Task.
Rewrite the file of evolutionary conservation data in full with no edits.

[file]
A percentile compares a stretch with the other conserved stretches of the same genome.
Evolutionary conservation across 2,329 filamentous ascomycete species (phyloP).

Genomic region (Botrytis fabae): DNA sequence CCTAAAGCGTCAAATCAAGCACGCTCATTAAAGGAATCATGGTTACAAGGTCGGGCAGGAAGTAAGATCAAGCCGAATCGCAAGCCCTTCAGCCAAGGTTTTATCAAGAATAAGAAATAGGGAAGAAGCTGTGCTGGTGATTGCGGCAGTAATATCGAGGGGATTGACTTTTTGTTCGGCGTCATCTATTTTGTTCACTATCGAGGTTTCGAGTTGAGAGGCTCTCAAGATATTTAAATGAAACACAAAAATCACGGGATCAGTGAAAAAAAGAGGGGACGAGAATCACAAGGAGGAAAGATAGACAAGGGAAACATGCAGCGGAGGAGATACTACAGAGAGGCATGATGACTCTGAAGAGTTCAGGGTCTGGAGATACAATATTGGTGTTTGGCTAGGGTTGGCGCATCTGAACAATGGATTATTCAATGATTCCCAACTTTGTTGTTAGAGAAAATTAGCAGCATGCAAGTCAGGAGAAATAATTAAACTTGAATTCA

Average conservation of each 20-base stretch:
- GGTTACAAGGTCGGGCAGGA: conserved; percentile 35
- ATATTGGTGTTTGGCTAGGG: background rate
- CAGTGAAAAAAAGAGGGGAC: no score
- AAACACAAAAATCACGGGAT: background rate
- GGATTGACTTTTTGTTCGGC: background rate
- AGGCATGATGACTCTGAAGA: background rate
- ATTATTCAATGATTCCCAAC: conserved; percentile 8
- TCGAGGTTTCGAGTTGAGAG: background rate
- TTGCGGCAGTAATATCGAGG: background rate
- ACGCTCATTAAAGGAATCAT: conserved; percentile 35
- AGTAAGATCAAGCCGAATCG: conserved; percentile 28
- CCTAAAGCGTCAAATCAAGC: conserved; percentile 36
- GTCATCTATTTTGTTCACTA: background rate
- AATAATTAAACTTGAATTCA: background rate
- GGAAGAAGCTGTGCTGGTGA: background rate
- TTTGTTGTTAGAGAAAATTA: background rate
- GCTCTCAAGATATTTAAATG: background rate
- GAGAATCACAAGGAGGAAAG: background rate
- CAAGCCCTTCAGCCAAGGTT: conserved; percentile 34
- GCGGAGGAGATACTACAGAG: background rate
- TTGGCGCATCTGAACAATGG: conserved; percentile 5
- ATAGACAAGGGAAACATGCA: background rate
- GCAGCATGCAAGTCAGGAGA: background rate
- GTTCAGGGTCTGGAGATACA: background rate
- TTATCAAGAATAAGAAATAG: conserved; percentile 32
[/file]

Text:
A percentile compares a stretch with the other conserved stretches of the same genome.
Evolutionary conservation across 2,329 filamentous ascomycete species (phyloP).

Genomic region (Botrytis fabae): DNA sequence CCTAAAGCGTCAAATCAAGCACGCTCATTAAAGGAATCATGGTTACAAGGTCGGGCAGGAAGTAAGATCAAGCCGAATCGCAAGCCCTTCAGCCAAGGTTTTATCAAGAATAAGAAATAGGGAAGAAGCTGTGCTGGTGATTGCGGCAGTAATATCGAGGGGATTGACTTTTTGTTCGGCGTCATCTATTTTGTTCACTATCGAGGTTTCGAGTTGAGAGGCTCTCAAGATATTTAAATGAAACACAAAAATCACGGGATCAGTGAAAAAAAGAGGGGACGAGAATCACAAGGAGGAAAGATAGACAAGGGAAACATGCAGCGGAGGAGATACTACAGAGAGGCATGATGACTCTGAAGAGTTCAGGGTCTGGAGATACAATATTGGTGTTTGGCTAGGGTTGGCGCATCTGAACAATGGATTATTCAATGATTCCCAACTTTGTTGTTAGAGAAAATTAGCAGCATGCAAGTCAGGAGAAATAATTAAACTTGAATTCA

Average conservation of each 20-base stretch:
- GGTTACAAGGTCGGGCAGGA: conserved; percentile 35
- ATATTGGTGTTTGGCTAGGG: background rate
- CAGTGAAAAAAAGAGGGGAC: no score
- AAACACAAAAATCACGGGAT: background rate
- GGATTGACTTTTTGTTCGGC: background rate
- AGGCATGATGACTCTGAAGA: background rate
- ATTATTCAATGATTCCCAAC: conserved; percentile 8
- TCGAGGTTTCGAGTTGAGAG: background rate
- TTGCGGCAGTAATATCGAGG: background rate
- ACGCTCATTAAAGGAATCAT: conserved; percentile 35
- AGTAAGATCAAGCCGAATCG: conserved; percentile 28
- CCTAAAGCGTCAAATCAAGC: conserved; percentile 36
- GTCATCTATTTTGTTCACTA: background rate
- AATAATTAAACTTGAATTCA: background rate
- GGAAGAAGCTGTGCTGGTGA: background rate
- TTTGTTGTTAGAGAAAATTA: background rate
- GCTCTCAAGATATTTAAATG: background rate
- GAGAATCACAAGGAGGAAAG: background rate
- CAAGCCCTTCAGCCAAGGTT: conserved; percentile 34
- GCGGAGGAGATACTACAGAG: background rate
- TTGGCGCATCTGAACAATGG: conserved; percentile 5
- ATAGACAAGGGAAACATGCA: background rate
- GCAGCATGCAAGTCAGGAGA: background rate
- GTTCAGGGTCTGGAGATACA: background rate
- TTATCAAGAATAAGAAATAG: conserved; percentile 32